Biden also extended the mask mandate that applies to airplanes, trains and buses, and in terminals and transit hubs, through mid-March. But some public health experts say officials need to do more.

“I know they’re being cautious here, but mask-wearing, it’s cheap, safe and effective. We should be doing more of that,” Martinello said. “They’re passing it off to communities to make that decision and I think they’re avoiding it at least in the high-level sketch of their plan to try to minimize how divisive it may be.”

In Connecticut, Lamont has left the decision of whether people should wear masks to municipal leaders, who largely have lifted local mask mandates — essentially making it a personal decision. People who are unvaccinated are still required to wear masks in indoor public settings, per state rules.

Lamont, who is not considering any new restrictions, has emphasized how the state is much better positioned to combat the virus now than it was a year ago due to vaccinations, including among children, and antiviral treatments that could be available in a matter of weeks.

“World of difference today compared to a year ago,” he told reporters Thursday after speaking at an economic summit in Hartford.

Another key part of Biden’s plan is for at-home tests to be reimbursed for people with private insurance — about 150 million Americans. Though that will not happen right away. His administration is preparing additional guidance on how the reimbursement process will work. The administration plans to distribute an additional 15 million tests to community health centers and rural clinics for those without insurance or who are covered by Medicaid.

Mark Masselli, president of Community Health Center Inc., one of Connecticut’s major testing providers, said the health center received a shipment of thousands of home tests on Wednesday and expects to receive 100,000 in total, which it will make available to its patients across the state.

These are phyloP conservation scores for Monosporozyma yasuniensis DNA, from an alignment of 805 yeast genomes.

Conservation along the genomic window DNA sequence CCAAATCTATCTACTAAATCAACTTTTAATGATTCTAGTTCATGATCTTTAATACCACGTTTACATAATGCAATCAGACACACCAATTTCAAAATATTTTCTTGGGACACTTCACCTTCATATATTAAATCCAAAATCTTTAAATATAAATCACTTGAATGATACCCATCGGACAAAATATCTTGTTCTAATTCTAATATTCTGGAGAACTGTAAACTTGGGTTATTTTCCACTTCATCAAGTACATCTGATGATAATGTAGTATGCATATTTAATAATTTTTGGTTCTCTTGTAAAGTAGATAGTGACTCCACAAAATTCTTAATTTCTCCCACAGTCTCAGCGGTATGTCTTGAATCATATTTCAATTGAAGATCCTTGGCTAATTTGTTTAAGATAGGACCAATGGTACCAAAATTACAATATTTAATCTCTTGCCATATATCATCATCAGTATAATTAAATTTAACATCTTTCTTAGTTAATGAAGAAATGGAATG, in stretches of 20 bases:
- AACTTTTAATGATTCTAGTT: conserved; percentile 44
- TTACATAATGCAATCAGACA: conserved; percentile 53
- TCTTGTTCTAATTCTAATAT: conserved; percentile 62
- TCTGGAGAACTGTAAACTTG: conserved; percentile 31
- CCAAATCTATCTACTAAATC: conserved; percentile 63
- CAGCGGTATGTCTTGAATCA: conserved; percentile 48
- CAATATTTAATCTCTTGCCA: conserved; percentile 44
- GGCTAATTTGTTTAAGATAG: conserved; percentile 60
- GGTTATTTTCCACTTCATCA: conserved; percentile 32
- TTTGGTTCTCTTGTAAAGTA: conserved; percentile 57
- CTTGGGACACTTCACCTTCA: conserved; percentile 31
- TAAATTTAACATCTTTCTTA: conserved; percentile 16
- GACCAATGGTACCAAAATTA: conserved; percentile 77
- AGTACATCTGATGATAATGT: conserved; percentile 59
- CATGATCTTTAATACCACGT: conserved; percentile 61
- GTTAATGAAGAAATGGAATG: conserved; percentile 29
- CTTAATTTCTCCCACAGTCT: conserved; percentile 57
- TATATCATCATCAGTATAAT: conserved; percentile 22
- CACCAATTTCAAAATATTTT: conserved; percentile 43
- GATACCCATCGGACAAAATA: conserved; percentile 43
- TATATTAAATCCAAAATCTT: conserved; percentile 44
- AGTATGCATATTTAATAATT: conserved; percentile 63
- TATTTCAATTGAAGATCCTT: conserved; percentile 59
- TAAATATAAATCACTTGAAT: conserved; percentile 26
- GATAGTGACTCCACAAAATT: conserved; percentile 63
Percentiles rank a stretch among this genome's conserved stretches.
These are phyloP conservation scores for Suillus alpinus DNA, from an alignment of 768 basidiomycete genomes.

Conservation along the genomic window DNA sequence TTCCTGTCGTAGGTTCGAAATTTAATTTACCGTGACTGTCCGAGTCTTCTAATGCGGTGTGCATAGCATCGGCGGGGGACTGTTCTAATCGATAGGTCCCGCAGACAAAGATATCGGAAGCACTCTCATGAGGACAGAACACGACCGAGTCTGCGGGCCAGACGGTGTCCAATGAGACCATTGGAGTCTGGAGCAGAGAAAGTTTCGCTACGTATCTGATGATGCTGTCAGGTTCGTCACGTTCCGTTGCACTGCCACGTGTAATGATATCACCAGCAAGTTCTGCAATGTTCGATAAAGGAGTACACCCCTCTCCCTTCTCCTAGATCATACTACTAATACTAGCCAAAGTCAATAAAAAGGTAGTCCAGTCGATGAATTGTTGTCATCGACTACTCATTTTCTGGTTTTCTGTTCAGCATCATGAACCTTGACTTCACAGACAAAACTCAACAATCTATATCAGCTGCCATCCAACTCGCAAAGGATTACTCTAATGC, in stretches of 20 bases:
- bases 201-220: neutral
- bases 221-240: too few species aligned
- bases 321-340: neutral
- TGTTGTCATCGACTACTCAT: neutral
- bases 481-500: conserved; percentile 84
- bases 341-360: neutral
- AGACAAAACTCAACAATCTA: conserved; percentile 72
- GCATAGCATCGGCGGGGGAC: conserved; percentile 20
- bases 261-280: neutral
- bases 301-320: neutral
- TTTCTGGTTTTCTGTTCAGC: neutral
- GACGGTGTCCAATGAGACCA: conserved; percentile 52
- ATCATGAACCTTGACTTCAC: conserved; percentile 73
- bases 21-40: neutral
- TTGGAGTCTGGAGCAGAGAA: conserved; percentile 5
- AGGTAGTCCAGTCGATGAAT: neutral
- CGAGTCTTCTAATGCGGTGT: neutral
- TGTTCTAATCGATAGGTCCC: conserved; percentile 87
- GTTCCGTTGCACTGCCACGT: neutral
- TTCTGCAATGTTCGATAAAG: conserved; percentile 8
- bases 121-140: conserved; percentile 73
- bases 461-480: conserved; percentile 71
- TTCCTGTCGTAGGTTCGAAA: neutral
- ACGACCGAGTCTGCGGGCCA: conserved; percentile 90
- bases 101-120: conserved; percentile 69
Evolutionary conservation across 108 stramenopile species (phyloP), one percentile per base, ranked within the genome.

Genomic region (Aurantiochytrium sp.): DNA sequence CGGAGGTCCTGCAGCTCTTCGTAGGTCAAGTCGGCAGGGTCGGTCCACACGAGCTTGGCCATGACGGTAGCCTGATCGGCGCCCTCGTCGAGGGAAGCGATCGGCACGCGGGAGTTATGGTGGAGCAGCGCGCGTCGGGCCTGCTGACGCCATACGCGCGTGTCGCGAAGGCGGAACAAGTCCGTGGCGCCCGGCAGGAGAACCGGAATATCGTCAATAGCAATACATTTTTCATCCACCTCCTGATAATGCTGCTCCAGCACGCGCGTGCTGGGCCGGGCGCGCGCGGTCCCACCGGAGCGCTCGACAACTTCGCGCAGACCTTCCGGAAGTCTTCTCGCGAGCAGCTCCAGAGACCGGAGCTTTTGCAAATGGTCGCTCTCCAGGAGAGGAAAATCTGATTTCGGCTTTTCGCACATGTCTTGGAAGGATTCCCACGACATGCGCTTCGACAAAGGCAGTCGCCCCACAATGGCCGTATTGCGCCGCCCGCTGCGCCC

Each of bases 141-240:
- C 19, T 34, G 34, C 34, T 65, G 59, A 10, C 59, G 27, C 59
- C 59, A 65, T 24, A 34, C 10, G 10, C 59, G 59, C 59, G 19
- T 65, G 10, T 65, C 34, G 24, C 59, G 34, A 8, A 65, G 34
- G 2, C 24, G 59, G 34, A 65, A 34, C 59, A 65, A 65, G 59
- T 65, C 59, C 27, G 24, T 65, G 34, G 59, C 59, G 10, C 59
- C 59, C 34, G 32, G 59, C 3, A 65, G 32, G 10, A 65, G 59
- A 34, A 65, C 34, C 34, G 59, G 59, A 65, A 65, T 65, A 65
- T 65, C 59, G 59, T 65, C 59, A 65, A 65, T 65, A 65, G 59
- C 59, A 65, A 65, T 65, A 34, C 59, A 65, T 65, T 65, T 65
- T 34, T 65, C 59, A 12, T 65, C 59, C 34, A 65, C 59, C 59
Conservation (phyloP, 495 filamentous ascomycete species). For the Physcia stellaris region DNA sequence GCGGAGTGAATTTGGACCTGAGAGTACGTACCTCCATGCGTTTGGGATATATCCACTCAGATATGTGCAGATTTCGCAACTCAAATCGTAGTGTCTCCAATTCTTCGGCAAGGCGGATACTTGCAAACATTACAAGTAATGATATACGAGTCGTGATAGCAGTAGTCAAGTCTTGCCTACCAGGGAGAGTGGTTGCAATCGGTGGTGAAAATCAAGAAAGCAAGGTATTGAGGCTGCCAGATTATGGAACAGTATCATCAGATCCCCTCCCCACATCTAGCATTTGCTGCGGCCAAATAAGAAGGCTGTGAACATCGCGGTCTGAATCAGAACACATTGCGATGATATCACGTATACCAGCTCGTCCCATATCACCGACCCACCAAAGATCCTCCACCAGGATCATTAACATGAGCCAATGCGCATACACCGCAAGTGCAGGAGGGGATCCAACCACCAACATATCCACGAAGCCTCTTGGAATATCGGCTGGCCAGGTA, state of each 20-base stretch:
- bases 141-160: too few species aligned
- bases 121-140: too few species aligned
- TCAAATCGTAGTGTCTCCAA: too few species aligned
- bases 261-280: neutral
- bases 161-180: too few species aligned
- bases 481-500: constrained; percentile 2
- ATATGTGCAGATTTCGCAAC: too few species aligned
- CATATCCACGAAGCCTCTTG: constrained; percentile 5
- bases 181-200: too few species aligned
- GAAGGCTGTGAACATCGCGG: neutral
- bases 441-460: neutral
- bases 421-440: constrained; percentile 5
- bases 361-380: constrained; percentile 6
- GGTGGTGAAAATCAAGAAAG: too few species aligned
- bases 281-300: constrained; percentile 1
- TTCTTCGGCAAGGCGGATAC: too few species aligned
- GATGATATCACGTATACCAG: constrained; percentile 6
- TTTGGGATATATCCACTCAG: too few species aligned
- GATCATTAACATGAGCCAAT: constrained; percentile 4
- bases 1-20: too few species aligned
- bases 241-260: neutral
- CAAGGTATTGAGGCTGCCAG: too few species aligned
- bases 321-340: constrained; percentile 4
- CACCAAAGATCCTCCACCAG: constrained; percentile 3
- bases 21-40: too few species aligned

“They’re quick, view-at-home kits,” Masselli said. “They come with two tests with really simple instructions, and they’re designed to have them both used within a 36-hour period.”

Self-testing COVID kits, available at most pharmacies, have become more common this year. But the U.S. has lagged behind other countries in providing these tests for free or at a very low cost. A package of two can cost as much as $25.

While not as reliable as the PCR tests used at hospitals, doctors offices and testing sites, “it is a reasonable test to do at home” and “better than not testing at all,” Martinello said.

Overall, testing for the disease has increased slightly in Connecticut. As of last week, the seven-day average for new tests administered in Connecticut has hovered around 35,000 a day, according to state records. Masselli said the health center is seeing increased demand for testing and the state should think about scaling up its surveillance.

“A month ago, we had adequate capacity in Connecticut,” he said. “I don’t think we do today.”

julia.bergman@hearstmediact.com